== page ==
How to Care For Your Horse During Fireworks Displays

How to Care For Your Horse During Fireworks Displays

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The Animal Welfare Act (2006) states that it is an offence to cause any unnecessary suffering to any captive or domestic animal, which includes the setting off of fireworks. Failure to comply with this law can result in a fine of up to £20,000 and/or a prison term of up to six months.

When applying this to your beloved horse, It’s fair to say that it is incredibly difficult to distract them during celebratory nights that involve fireworks as the sudden bangs can be very stressful for them. Research performed by the RSPCA documented that 55% of horses show clear signs of distress during firework displays. This is an alarming figure and something horse owners are petitioning to reduce. 

How to Spot if A Horse is Distressed: 

The main thing to be aware of when looking for distressed signs of your horse is their body language. With this in mind, we have detailed the following signs to look out for:

Kicking/Rearing – 

If a horse’s fight or flight response is triggered by fireworks, they may start to rear up or kick out to defend themselves. It’s especially advised to avoid riding on the evening of Bonfire Night as fireworks are bound to be ignited. If you’re riding at the time, this can be particularly dangerous and could cause serious injury to you or your beloved horse. 

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Tail Swishing –

When a horse slowly swishes its tail, it is generally to flick flies away from them. However, when a horse’s tail is vigorously swishing from side to side, it is generally a sign of anxiety and that something is bothering them.

Wide Eyed, Rotating Ears and Flared Nostrils

You can also recognise that a horse is anxious by the expression on their face, not just their body language. A raised head, wide eyes and flared nostrils are all classic signs of anxiety when a horse feels they are in danger. There is also some science to their wide eyes too as it helps enhance their vision while flared nostrils heighten the horse’s sense of smell. Rapidly rotating ears are also a sign of heightened alertness.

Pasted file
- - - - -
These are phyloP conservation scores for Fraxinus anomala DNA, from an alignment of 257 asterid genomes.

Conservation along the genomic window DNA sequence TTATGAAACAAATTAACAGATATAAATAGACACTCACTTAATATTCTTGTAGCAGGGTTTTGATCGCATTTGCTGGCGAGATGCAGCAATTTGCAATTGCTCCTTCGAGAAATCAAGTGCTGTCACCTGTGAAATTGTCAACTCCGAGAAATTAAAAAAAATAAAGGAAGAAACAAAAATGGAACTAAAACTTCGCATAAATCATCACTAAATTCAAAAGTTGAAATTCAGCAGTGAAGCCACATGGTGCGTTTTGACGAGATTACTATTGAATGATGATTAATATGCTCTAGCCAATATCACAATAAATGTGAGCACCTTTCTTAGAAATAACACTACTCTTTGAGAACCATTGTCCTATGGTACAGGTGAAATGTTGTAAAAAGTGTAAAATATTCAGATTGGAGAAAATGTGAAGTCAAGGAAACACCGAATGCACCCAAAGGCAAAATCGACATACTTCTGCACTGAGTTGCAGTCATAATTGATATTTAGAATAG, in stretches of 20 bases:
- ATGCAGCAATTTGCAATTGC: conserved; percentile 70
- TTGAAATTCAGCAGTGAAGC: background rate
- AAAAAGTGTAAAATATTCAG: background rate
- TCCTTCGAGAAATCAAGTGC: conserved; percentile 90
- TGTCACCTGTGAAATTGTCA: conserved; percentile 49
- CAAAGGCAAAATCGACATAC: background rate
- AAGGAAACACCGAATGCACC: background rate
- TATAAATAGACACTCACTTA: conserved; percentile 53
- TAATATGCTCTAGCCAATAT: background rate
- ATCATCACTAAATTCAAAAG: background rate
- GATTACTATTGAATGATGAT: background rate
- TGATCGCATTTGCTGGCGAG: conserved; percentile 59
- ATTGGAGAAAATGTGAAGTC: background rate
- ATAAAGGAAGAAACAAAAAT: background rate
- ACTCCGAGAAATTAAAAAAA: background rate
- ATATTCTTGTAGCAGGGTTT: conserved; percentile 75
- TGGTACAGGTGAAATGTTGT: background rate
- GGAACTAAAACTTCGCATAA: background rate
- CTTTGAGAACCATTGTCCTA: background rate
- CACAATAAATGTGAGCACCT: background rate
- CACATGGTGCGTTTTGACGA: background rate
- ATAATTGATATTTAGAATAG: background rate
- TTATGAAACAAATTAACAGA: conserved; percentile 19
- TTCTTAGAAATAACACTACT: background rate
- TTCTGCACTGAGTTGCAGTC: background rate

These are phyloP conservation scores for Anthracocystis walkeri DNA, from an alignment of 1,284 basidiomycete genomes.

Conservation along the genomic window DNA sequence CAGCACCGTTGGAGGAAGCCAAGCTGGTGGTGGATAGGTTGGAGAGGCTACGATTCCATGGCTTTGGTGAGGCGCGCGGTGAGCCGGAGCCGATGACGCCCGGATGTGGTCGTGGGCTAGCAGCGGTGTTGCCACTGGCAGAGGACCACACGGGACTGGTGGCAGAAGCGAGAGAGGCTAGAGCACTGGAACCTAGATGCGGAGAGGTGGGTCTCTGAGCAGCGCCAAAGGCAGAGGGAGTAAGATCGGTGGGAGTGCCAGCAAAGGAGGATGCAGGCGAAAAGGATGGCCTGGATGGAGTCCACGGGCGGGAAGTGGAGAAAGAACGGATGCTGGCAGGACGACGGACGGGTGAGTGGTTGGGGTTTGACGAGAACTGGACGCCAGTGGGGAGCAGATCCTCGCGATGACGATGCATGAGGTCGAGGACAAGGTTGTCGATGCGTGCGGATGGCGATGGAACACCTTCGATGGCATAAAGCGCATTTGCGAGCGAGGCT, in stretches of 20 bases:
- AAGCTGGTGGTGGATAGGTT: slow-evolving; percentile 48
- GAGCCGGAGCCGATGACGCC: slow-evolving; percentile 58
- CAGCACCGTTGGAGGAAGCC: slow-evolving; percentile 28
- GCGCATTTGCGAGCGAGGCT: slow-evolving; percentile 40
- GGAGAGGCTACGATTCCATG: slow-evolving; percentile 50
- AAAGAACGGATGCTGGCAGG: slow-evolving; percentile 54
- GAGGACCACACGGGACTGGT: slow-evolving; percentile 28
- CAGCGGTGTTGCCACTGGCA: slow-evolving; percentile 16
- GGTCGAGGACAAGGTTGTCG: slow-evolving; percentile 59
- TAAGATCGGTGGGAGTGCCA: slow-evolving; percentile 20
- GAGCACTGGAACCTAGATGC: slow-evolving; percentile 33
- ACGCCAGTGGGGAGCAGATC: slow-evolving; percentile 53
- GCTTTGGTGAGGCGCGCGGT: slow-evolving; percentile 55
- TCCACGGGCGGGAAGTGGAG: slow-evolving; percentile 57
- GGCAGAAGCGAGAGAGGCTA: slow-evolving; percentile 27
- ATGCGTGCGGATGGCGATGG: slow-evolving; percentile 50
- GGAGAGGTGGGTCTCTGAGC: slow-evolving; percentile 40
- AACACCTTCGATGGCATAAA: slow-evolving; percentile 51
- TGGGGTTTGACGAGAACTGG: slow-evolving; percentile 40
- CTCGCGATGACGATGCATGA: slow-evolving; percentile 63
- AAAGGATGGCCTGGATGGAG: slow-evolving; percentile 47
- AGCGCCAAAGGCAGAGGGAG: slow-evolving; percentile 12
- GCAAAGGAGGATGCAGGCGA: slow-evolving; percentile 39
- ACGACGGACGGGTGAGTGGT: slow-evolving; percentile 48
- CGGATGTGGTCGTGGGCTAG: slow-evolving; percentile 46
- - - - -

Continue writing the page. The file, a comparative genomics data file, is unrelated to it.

Decreased Appetite – 

In general, horses stop eating for two main reasons: When they are sick or when their routine is disrupted. The loud bangs of fireworks is easily enough to cause distress to the horse and for them to lose their appetite and break their normal routine. 

How to Care For Your Horse

Solutions:

Be Prepared – 

A good owner is always prepared for their horse when they show any signs of distress, especially when fireworks are likely to be set off. Always assume that people are unaware of any animals nearby and make sure that you have all the necessary equipment you need in the event of your horse being overloaded with anxiety. 

Keep Your Riding Arena Safe – 

If you decide to ride your horse indoors to occupy them during firework displays, it is worth checking your riding arena for any harmful objects that may be present. If your equestrian surface has any loose nails or left over equipment from the day before, then any sudden movements caused by loud bangs could result in your horse injuring themselves. It only takes something small to cause serious harm to your horse so always be mindful of objects that can be easily overlooked in your indoor arena.

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Distractions – 

It is best to provide your horse with as much as you possibly can during fireworks and celebratory nights. This can be done in a number of ways such as having access to plenty of hay or by playing music to muffle the banging sounds. Just make sure you position the source of music out of your horse’s reach and that you are playing calming, soothing music. 

 

Finally, your presence can sometimes be enough to alleviate any signs of anxiety for your horse. This is because they possess strong emotional intelligence which means if you display a relaxed attitude around them during stressful nights, they are less likely to show unusual behaviour. As such, you may need to set aside a few hours during the night to provide company for your believed companion. 

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